Franc Roddam’s classic 1979 film version of Quadrophenia brought the alienation of 1960s British working-class youth to the big screen. Young Jimmy Cooper (Phil Daniels) divides his time between hanging out in London’s Mod cafes and working in the post-room of an advertising firm, a job that that lets him keep his scooter running and to pay for his tailored suits. Jimmy’s gang include Dave (Mark Wingett), Chalky (Philip Davis) and Spider (Gary Shail) and they spend most of their time trying to score ‘blues’ and chase girls like Steph (Leslie Ash) and Monkey (Toyah Wilcox). Through Jimmy we see the London Mod scene and the Mod vs Rocker conflict up close. To Jimmy, being a Mod a way of life, a community and a chance to be ‘someone’.
Jimmy and his gang head off to Brighton for the bank holiday weekend. A small punch-up in a cafe quickly explodes and thousands of excited teenagers, Mods and Rockers, rampage through the town and onto the beaches. Jimmy is arrested and ends up in court the next day with the Ace Face (Sting) and in a scene that famously recreates the actual court room events that took place in nearby Margate in 1964, Ace offers to pay his £75 fine by cheque. Jimmy is a kid chasing dreams. When he gets back to London Jimmy quits his job and in a haze of tiny blue pills and rapidly succumbing to drug-fuelled paranoia returns to Brighton hoping to find the sense of belonging he’d experienced there only to find nothing but the Ace Face dressed in a ridiculous uniform and working as a Bell Boy in a local hotel. Utterly disillusioned Jimmy steals the Ace’s GS scooter and drives it to Beachy Head where he drives it off a cliff. Jimmy walks back across the cliffs and away from his old life.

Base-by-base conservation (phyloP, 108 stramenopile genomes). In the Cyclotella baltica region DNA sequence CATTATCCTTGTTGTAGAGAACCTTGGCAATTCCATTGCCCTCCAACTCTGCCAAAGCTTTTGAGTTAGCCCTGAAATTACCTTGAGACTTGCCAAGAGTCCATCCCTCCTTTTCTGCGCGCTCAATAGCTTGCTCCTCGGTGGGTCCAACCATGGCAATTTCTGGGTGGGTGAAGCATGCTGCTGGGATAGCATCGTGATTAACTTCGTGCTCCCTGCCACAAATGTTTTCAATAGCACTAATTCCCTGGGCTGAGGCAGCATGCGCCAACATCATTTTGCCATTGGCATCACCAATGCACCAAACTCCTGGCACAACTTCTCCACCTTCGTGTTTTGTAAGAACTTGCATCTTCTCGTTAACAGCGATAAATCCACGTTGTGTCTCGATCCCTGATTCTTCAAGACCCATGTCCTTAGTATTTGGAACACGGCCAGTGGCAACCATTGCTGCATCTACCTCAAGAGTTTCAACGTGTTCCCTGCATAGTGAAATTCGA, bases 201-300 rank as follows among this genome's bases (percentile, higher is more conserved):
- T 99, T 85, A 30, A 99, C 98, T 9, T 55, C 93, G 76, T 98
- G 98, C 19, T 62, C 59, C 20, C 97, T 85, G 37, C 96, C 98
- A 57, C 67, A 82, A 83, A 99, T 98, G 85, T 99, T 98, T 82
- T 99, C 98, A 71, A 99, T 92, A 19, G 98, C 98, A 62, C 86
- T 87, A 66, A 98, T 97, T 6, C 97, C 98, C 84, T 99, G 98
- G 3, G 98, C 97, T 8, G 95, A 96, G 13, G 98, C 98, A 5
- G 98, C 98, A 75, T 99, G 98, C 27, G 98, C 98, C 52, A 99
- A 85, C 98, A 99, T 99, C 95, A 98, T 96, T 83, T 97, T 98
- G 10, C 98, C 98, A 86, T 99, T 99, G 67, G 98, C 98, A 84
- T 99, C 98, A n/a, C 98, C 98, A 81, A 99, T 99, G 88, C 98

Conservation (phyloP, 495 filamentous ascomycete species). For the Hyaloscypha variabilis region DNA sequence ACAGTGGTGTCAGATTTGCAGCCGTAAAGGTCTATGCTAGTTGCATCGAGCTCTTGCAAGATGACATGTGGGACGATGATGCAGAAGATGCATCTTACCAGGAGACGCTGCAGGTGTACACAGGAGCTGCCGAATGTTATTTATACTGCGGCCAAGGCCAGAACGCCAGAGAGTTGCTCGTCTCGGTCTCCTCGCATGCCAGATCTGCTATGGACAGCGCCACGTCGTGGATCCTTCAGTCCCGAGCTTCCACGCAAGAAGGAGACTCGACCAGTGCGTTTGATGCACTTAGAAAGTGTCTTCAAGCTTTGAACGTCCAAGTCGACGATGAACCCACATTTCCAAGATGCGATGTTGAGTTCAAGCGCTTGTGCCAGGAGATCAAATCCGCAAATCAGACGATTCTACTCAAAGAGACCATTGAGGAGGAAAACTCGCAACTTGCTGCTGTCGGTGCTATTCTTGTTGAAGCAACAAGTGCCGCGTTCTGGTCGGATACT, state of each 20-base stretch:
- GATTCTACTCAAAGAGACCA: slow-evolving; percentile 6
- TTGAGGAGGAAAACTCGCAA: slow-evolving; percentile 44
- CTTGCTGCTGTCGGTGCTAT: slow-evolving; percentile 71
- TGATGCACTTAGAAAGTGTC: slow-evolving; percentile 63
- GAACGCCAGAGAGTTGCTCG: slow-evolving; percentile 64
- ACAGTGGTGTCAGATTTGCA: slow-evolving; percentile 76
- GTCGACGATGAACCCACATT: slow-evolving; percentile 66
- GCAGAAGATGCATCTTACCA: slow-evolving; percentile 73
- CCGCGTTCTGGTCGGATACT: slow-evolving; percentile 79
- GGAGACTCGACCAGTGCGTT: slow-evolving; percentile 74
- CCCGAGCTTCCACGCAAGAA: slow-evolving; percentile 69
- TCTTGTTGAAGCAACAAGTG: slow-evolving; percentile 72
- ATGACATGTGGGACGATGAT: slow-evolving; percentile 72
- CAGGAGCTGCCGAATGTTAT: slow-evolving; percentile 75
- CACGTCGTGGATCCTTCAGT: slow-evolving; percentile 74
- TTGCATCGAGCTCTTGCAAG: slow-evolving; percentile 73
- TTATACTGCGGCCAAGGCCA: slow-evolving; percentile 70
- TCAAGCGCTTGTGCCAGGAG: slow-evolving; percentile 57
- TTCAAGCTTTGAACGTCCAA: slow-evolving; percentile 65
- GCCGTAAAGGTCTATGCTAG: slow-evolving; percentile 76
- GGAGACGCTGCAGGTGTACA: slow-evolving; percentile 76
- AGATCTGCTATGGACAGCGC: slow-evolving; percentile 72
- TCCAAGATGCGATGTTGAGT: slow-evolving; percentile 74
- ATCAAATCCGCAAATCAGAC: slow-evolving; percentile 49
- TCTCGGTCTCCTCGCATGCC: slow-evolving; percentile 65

Jimmy is a vulnerable and impressionable and the movie cleverly recreates both the period detail and the sense of alienation that many teenagers suffer and the confusions of a young man coming of age. Ultimately, Quadrophenia captures the zeitgeist perfectly. The fashion, the music and the scene.